By David Brand and Noah Goldberg
The city has proposed four sky-scraping jails as part of its plan to close Rikers Island, but the detention towers will likely undergo significant height and bulk reductions as councilmembers from affected districts weigh in ahead of a final binding vote.
The plan, which passed the City Planning Commission on Tuesday, currently calls for building four new jails with capacity for 1,150 detainees each by 2026. A jail in Manhattan’s Chinatown would be the tallest at 450 feet. A jail in Boerum Hill, Brooklyn would rise to 395 feet. And a jail that would be constructed on the site of the Queens House of Detention in Kew Gardens would reach 270 feet.
But the actual buildings are unlikely to reach those heights, said a spokesperson for Councilmember Karen Koslowitz, who represents Kew Gardens.
“The councilmember is not going to submit any comments, statements or suggestions to the City Planning Commission. However, when it's transmitted over to the City Council she will address the height issue at council," the spokesperson told the Eagle last week before the CPC vote.
Koslowitz has a height in mind, the spokesperson said, but declined to share specifics.
“To be honest with you, I do [know the height recommendation], but I don't want to give up the negotiating position,” he said, adding that Koslowitz is mainly concerned with ensuring that a new parking lot is completed before construction on the actual jail begins. The site would include a 676-space municipal parking lot stretching across 82nd Ave., which would be demapped as part of the land use application.
Another Queens councilmember, who agreed to speak only on background, said height modifications “are definitely going to happen.” A council staffer said the final plan will feature significantly smaller jails based on a revised population estimate.
The City Council will hold its only public hearing on the plan Thursday. All four community boards representing the affected districts voted to oppose the city’s plan earlier this year. Each of the four borough presidents supports closing Rikers, but three say they have issues with the current plan. Community boards and borough presidents have merely advisory roles in the land use process, however.
The plan has encountered opposition from both No New Jails coalition members who say opening four large facilities would only replicate the issues, like violence and mental health problems, that exist on Rikers Island. They want the city to invest jail funding into social services, employment and education.
More conservative leaders and everyday New Yorkers say the city should continue detaining defendants at Rikers Island, though many acknowledge that the jails could be improved. Local residents, meanwhile, say they simply do not want a jail in their community.
Reducing the size of the jails could appease opponents while making the jail plan less politically detrimental to councilmembers, especially those representing the affected areas. The City Council has traditionally deferred to local councilmembers on land-use decisions, but there is no precedent for a land use proposal that links four different boroughs.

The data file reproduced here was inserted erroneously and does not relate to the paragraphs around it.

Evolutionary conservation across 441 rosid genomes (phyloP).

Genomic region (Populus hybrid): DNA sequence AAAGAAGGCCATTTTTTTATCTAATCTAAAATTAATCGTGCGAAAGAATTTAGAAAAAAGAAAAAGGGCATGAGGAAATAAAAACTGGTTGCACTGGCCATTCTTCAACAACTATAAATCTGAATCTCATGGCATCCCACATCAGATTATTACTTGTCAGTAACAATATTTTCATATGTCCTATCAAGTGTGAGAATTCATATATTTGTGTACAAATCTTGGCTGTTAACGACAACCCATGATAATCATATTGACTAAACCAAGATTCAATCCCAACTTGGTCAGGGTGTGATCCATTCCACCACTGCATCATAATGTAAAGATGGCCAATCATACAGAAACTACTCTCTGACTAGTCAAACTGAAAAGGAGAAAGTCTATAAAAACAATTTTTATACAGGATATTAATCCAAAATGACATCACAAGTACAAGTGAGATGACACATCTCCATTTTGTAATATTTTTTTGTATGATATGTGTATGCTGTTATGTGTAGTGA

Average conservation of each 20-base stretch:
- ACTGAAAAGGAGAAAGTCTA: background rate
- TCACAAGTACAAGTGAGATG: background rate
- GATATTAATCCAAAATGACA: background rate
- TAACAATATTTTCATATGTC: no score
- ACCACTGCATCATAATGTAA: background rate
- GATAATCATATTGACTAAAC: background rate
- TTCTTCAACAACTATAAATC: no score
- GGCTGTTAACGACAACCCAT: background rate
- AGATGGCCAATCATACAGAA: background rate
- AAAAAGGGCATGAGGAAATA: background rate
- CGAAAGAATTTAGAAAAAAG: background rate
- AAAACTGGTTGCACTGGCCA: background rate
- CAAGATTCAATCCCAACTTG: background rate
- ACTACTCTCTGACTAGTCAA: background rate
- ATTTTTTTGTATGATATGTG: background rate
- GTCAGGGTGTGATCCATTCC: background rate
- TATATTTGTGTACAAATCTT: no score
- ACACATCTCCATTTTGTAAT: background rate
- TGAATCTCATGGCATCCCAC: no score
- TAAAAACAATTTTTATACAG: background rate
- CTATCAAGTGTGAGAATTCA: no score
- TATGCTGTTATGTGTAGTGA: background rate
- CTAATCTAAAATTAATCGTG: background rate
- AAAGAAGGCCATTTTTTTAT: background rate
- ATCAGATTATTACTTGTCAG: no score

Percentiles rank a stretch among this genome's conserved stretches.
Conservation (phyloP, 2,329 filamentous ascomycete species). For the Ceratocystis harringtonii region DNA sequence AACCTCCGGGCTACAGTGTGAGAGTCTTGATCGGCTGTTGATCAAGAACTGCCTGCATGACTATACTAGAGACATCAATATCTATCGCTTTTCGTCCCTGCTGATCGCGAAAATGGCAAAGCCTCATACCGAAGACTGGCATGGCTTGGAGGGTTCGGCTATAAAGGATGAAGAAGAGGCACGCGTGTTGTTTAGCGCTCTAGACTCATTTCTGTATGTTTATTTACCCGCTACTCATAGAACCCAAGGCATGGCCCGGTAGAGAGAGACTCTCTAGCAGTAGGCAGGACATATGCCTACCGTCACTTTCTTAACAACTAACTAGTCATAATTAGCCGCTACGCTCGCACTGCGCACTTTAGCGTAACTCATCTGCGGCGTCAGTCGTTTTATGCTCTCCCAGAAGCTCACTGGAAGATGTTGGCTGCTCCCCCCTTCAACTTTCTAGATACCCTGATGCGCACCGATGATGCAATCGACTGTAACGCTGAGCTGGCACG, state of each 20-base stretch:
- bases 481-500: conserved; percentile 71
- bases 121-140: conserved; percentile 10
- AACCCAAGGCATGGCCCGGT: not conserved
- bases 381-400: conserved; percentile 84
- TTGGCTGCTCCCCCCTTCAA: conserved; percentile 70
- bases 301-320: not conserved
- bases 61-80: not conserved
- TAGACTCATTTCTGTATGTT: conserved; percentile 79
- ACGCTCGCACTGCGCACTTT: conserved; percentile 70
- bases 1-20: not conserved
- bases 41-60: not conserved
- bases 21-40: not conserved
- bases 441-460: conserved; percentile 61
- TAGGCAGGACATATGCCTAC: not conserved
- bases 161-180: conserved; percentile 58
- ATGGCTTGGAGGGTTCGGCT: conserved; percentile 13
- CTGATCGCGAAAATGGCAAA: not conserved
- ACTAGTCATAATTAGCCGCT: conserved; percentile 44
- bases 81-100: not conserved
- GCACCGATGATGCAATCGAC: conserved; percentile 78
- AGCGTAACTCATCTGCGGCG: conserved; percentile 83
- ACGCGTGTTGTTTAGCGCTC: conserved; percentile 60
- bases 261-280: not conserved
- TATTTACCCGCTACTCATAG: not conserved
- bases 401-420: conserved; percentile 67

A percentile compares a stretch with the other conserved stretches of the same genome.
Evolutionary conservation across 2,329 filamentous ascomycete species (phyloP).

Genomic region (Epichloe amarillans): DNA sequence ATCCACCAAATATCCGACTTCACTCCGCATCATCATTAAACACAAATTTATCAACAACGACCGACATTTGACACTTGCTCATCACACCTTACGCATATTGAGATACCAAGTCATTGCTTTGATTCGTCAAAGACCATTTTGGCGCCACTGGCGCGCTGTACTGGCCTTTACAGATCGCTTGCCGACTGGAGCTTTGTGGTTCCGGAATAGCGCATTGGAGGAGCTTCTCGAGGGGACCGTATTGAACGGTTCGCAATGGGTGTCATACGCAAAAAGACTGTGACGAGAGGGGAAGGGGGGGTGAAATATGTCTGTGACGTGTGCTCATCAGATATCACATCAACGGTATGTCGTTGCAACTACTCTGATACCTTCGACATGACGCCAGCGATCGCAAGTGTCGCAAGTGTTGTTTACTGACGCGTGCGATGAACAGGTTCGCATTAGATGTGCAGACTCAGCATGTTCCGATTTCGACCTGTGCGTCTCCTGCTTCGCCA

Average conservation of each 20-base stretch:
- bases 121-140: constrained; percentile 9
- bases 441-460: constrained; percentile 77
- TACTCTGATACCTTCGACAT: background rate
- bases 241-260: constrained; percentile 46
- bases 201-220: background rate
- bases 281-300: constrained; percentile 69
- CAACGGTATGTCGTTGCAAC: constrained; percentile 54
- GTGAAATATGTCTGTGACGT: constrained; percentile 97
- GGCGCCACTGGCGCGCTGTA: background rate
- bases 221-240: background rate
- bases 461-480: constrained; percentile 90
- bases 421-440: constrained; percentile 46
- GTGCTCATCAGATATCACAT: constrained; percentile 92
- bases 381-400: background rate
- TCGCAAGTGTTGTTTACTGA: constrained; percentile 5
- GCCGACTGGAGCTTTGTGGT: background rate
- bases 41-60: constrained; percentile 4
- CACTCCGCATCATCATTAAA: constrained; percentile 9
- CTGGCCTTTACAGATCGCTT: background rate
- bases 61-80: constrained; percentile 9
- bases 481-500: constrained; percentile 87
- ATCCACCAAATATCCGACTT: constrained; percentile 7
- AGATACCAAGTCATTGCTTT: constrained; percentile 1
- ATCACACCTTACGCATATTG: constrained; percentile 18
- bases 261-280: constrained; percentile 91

In May, the Mayor’s Office of Criminal Justice said the city jail population would decrease to about 4,000 detainees by 2026 based on recent state and city criminal justice reforms. The city had previously estimated that the jail population would dip to 5,000 from a 2018 daily average of about 8,400 detainees.
“We’re trying to make these facilities as small as we can given the changing environment,” Mayor Bill de Blasio said. “We’re going to get to that 4,000 level and, therefore, we’re going to make the jails smaller.”
Koslowitz isn’t the only councilmember who wants to make that commitment a reality.
In a July interview with the Eagle Councilmember Stephen Levin said he wouldn’t “predetermine” a specific size of a facility, but said he expects reductions citywide.
“I think if they left everything at the current size I think the applications would have problems across the city,” he said. “I fully expect that we’re going to be working towards seeing reductions in the size for all the facilities.”
Still, Levin said he anticipates the new facility will be at least twice the size of the current 11-story Brooklyn Detention Complex.
Manhattan Councilmember Margaret Chin wants to reduce the height and bulk of the proposed facility in her district, a spokesperson said. The jail in Manhattan’s Chinatown would be located at the site of the Manhattan Detention Complex, more commonly known as the Tombs.
A staff member for Bronx Councilmember Diana Ayala said height has not been the biggest issue for constituents more concerned with ensuring affordable housing is part of the project. The proposed site on an NYPD tow pound in Mott Haven was initially slated for an affordable housing development.
Nevertheless, the staffer said Ayala would support reducing the height of the jail, which would reach 245 feet under the plan.
Ayala said she would take testimony from Thursday’s public hearing into account before making her final decision on height.
“Their feedback will inform possible changes to the plan, such as height reduction, which I am open to assessing for the proposed facility in my district,” Ayala said in a statement.